You will be redirected back to your article in seconds

Feel-good pics make strong showing for SAG

Award Season Focus: The Actor & The Actress

When it comes to the tenor of the films the Screen Actors Guild membership chose for their nominees this year, an emphasis on humor won out over darker-toned subjects.

Among the noms for the SAG Awards’ version of best picture, which recognizes a performance by a cast, are the lighthearted silent pastiche “The Artist,” the raucous summer hit “Bridesmaids,” the bittersweet dramedy “The Descendants,” the colorfully drawn civil-rights saga “The Help,” and Woody Allen’s latest confection, “Midnight in Paris.”

“It’s an interesting phenomenon this year,” says Los Angeles Film Festival artistic director David Ansen. “I think maybe people are so oppressed by the economy, they want to have a good time and are turning to either comedies or feel-good movies. It’s probably the frothiest bunch of films in a long time.”

USA Today film critic Claudia Puig argues it could also just be about the membership “being tired of serious films about weighty subjects that seem aimed squarely at getting awards.”

When it comes to individual performance races, though, there is a mixture of new names and established faces.

Though A-listers George Clooney (“The Descendants”), Brad Pitt (“Moneyball”) and Leonardo DiCaprio (“J. Edgar”) mark the lead actor category, what popped out was the inclusion of Mexican actor Demian Bichir for his understated turn as an undocumented alien living in East L.A. in “A Better Life.”

“That was a happy surprise,” says Puig. “Often these nominees are mainstream actors, but Bichir is certainly not a household name. It was a wonderful performance.”

The category boasts another newcomer as well — Jean Dujardin as a silent film star in “The Artist” — but he’s been riding a wave of awards hype. “He and Jessica Chastain are kind of the belles of the ball this year,” says Ansen.

Supporting actress contender Chastain — up for her turn as a guileless sexpot in “The Help” — was wildly busy in 2011 with six films and likely could have been nominated for her perf in two or three of the pics.

The supporting actress category is a deep bunch, starting with Melissa McCarthy for her gonzo turn as a raunchy pal in “Bridesmaids.” The other nominees include Janet McTeer, as a 19th century cross-dresser in “Albert Nobbs”; Berenice Bejo as a rising movie star in “The Artist”; and Octavia Spencer as spitfire maid Minny in “The Help.” It’s the second SAG appearance for McTeer, who earned a lead actress nom in 2000 for her breakthrough movie, “Tumbleweeds.”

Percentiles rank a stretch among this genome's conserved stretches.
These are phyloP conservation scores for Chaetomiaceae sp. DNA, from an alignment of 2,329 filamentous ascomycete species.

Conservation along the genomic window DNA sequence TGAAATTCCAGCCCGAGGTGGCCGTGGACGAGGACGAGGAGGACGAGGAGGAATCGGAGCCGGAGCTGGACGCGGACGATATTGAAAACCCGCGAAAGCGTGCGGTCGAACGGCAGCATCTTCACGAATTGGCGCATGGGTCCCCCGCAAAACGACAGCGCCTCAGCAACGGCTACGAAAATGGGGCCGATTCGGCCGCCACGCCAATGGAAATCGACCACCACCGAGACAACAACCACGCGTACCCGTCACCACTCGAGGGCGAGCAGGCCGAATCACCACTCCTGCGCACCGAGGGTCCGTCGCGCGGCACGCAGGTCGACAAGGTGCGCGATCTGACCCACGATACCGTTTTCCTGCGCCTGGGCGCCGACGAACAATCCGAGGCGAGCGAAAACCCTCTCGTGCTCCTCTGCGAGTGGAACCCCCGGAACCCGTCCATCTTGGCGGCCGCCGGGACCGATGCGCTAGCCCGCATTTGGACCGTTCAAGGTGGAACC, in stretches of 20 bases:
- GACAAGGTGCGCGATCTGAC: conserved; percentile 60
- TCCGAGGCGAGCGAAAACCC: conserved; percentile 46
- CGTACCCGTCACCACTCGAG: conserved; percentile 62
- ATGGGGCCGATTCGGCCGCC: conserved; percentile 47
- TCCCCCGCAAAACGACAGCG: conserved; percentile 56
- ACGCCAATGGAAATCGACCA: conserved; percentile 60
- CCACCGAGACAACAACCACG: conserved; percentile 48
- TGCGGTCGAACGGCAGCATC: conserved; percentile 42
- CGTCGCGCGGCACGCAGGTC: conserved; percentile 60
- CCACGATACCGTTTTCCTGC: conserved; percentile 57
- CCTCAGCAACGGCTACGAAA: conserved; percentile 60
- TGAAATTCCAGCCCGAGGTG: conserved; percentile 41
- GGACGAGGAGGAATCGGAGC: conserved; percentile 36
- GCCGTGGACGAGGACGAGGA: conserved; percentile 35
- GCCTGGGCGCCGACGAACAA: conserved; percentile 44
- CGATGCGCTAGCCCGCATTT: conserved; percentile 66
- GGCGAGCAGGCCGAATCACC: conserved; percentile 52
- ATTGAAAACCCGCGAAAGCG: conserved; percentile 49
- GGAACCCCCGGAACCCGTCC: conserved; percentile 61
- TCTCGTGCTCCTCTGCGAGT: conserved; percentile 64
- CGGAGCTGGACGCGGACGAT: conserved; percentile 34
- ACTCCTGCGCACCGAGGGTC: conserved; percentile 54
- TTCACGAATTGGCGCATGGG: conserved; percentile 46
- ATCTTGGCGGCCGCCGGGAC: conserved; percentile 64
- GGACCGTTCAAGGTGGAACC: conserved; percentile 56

First-timers in the supporting actor bunch include comedy guy Jonah Hill as serious baseball stats man Peter Brand in “Moneyball,” and Armie Hammer, building on his breakout success in “The Social Network” with another real-life turn, as Hoover confidant Clyde Tolson in “J. Edgar.”

They’re joined by three acting stalwarts who are SAG Award returnees: Kenneth Branagh (as Laurence Olivier in “My Week With Marilyn”), Nick Nolte (as a redemption-seeking father in “Warrior”) and Christopher Plummer (as a late-to-come-out gay dad in “Beginners”).

Only the lead actress field is packed with SAG vets, although previous winner and eight-time-overall nominee Glenn Close is seeing her first appearance on the movie side, for playing a woman living as a man in “Albert Nobbs.” Two-time winner Meryl Streep (“Angels in America” and “Doubt”) is in contention as Margaret Thatcher in “The Iron Lady,” while her “Doubt” co-star Viola Davis — nominated for a supporting turn in that film — is up for her stoically caring housemaid in “The Help.” The other nominees include Tilda Swinton as a horror-stricken mom in “We Need to Talk About Kevin” and Michelle Williams as Marilyn Monroe in “My Week With Marilyn.”

As talk turns to how closely the SAG noms act as a bellwether for the Academy Awards, it’s worth remembering that last year 17 of the actors guild’s nominees went on to compete at the Oscars. But with this year’s decided lack of awards season front-runners — and the late debuts of some higher-profile movies — that predictability could change.